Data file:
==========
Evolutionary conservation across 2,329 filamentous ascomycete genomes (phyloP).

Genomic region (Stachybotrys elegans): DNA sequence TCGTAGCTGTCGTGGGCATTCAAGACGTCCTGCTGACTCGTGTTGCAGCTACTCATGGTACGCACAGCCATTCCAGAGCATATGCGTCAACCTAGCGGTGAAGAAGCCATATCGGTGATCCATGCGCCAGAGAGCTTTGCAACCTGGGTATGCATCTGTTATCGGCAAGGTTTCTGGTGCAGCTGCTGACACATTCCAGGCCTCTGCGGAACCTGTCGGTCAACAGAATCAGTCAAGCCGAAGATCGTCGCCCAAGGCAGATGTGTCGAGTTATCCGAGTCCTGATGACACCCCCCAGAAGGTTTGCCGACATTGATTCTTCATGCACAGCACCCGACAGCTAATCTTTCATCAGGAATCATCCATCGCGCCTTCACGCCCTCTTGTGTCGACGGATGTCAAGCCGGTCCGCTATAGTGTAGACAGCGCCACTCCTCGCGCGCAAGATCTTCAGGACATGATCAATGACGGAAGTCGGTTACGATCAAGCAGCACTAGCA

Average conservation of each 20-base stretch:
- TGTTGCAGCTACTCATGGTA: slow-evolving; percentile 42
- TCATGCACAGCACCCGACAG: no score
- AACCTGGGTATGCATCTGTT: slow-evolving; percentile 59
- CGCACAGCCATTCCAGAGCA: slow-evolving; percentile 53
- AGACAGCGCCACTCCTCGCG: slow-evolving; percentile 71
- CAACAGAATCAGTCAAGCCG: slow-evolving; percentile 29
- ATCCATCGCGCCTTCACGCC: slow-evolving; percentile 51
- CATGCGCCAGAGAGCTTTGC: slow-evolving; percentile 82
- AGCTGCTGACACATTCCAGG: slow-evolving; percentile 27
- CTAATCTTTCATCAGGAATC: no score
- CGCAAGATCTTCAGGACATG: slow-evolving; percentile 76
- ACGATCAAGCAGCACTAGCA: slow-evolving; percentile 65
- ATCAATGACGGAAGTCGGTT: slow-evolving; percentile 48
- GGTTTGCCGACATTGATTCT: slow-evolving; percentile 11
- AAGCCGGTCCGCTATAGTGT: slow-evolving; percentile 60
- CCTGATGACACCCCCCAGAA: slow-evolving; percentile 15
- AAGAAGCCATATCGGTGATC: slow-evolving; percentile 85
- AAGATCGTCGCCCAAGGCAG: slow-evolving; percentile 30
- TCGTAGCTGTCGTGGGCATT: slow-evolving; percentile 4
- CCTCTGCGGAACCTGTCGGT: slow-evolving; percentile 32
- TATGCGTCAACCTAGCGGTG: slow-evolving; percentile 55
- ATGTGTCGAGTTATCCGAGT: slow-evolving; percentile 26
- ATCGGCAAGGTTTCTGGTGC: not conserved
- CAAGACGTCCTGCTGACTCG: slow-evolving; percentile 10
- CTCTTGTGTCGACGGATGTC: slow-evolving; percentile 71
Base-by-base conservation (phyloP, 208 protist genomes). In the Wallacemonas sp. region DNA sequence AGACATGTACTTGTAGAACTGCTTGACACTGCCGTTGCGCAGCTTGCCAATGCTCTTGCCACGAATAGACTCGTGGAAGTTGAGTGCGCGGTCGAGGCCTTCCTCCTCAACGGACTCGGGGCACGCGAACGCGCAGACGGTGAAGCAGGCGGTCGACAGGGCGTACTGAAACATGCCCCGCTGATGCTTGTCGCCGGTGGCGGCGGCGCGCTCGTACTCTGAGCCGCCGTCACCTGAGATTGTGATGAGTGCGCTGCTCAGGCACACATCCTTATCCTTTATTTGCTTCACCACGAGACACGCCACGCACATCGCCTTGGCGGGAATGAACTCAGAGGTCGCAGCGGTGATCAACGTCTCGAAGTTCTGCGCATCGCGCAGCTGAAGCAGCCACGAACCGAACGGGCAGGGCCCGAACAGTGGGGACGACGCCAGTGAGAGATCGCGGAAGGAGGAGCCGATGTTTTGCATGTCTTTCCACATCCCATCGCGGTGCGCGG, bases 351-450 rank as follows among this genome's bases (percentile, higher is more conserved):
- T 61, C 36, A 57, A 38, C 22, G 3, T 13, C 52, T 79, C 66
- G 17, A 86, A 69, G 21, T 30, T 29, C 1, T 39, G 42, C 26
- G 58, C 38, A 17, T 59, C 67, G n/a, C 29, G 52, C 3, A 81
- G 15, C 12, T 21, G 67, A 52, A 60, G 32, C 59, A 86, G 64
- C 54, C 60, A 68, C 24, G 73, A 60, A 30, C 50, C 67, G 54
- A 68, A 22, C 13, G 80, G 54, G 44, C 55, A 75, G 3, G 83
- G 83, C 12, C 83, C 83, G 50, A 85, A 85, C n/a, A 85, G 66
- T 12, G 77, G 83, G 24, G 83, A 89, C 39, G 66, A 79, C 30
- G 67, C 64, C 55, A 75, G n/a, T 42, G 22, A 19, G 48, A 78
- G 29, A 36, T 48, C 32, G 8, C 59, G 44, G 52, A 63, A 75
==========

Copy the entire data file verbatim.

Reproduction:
Evolutionary conservation across 2,329 filamentous ascomycete genomes (phyloP).

Genomic region (Stachybotrys elegans): DNA sequence TCGTAGCTGTCGTGGGCATTCAAGACGTCCTGCTGACTCGTGTTGCAGCTACTCATGGTACGCACAGCCATTCCAGAGCATATGCGTCAACCTAGCGGTGAAGAAGCCATATCGGTGATCCATGCGCCAGAGAGCTTTGCAACCTGGGTATGCATCTGTTATCGGCAAGGTTTCTGGTGCAGCTGCTGACACATTCCAGGCCTCTGCGGAACCTGTCGGTCAACAGAATCAGTCAAGCCGAAGATCGTCGCCCAAGGCAGATGTGTCGAGTTATCCGAGTCCTGATGACACCCCCCAGAAGGTTTGCCGACATTGATTCTTCATGCACAGCACCCGACAGCTAATCTTTCATCAGGAATCATCCATCGCGCCTTCACGCCCTCTTGTGTCGACGGATGTCAAGCCGGTCCGCTATAGTGTAGACAGCGCCACTCCTCGCGCGCAAGATCTTCAGGACATGATCAATGACGGAAGTCGGTTACGATCAAGCAGCACTAGCA

Average conservation of each 20-base stretch:
- TGTTGCAGCTACTCATGGTA: slow-evolving; percentile 42
- TCATGCACAGCACCCGACAG: no score
- AACCTGGGTATGCATCTGTT: slow-evolving; percentile 59
- CGCACAGCCATTCCAGAGCA: slow-evolving; percentile 53
- AGACAGCGCCACTCCTCGCG: slow-evolving; percentile 71
- CAACAGAATCAGTCAAGCCG: slow-evolving; percentile 29
- ATCCATCGCGCCTTCACGCC: slow-evolving; percentile 51
- CATGCGCCAGAGAGCTTTGC: slow-evolving; percentile 82
- AGCTGCTGACACATTCCAGG: slow-evolving; percentile 27
- CTAATCTTTCATCAGGAATC: no score
- CGCAAGATCTTCAGGACATG: slow-evolving; percentile 76
- ACGATCAAGCAGCACTAGCA: slow-evolving; percentile 65
- ATCAATGACGGAAGTCGGTT: slow-evolving; percentile 48
- GGTTTGCCGACATTGATTCT: slow-evolving; percentile 11
- AAGCCGGTCCGCTATAGTGT: slow-evolving; percentile 60
- CCTGATGACACCCCCCAGAA: slow-evolving; percentile 15
- AAGAAGCCATATCGGTGATC: slow-evolving; percentile 85
- AAGATCGTCGCCCAAGGCAG: slow-evolving; percentile 30
- TCGTAGCTGTCGTGGGCATT: slow-evolving; percentile 4
- CCTCTGCGGAACCTGTCGGT: slow-evolving; percentile 32
- TATGCGTCAACCTAGCGGTG: slow-evolving; percentile 55
- ATGTGTCGAGTTATCCGAGT: slow-evolving; percentile 26
- ATCGGCAAGGTTTCTGGTGC: not conserved
- CAAGACGTCCTGCTGACTCG: slow-evolving; percentile 10
- CTCTTGTGTCGACGGATGTC: slow-evolving; percentile 71
Base-by-base conservation (phyloP, 208 protist genomes). In the Wallacemonas sp. region DNA sequence AGACATGTACTTGTAGAACTGCTTGACACTGCCGTTGCGCAGCTTGCCAATGCTCTTGCCACGAATAGACTCGTGGAAGTTGAGTGCGCGGTCGAGGCCTTCCTCCTCAACGGACTCGGGGCACGCGAACGCGCAGACGGTGAAGCAGGCGGTCGACAGGGCGTACTGAAACATGCCCCGCTGATGCTTGTCGCCGGTGGCGGCGGCGCGCTCGTACTCTGAGCCGCCGTCACCTGAGATTGTGATGAGTGCGCTGCTCAGGCACACATCCTTATCCTTTATTTGCTTCACCACGAGACACGCCACGCACATCGCCTTGGCGGGAATGAACTCAGAGGTCGCAGCGGTGATCAACGTCTCGAAGTTCTGCGCATCGCGCAGCTGAAGCAGCCACGAACCGAACGGGCAGGGCCCGAACAGTGGGGACGACGCCAGTGAGAGATCGCGGAAGGAGGAGCCGATGTTTTGCATGTCTTTCCACATCCCATCGCGGTGCGCGG, bases 351-450 rank as follows among this genome's bases (percentile, higher is more conserved):
- T 61, C 36, A 57, A 38, C 22, G 3, T 13, C 52, T 79, C 66
- G 17, A 86, A 69, G 21, T 30, T 29, C 1, T 39, G 42, C 26
- G 58, C 38, A 17, T 59, C 67, G n/a, C 29, G 52, C 3, A 81
- G 15, C 12, T 21, G 67, A 52, A 60, G 32, C 59, A 86, G 64
- C 54, C 60, A 68, C 24, G 73, A 60, A 30, C 50, C 67, G 54
- A 68, A 22, C 13, G 80, G 54, G 44, C 55, A 75, G 3, G 83
- G 83, C 12, C 83, C 83, G 50, A 85, A 85, C n/a, A 85, G 66
- T 12, G 77, G 83, G 24, G 83, A 89, C 39, G 66, A 79, C 30
- G 67, C 64, C 55, A 75, G n/a, T 42, G 22, A 19, G 48, A 78
- G 29, A 36, T 48, C 32, G 8, C 59, G 44, G 52, A 63, A 75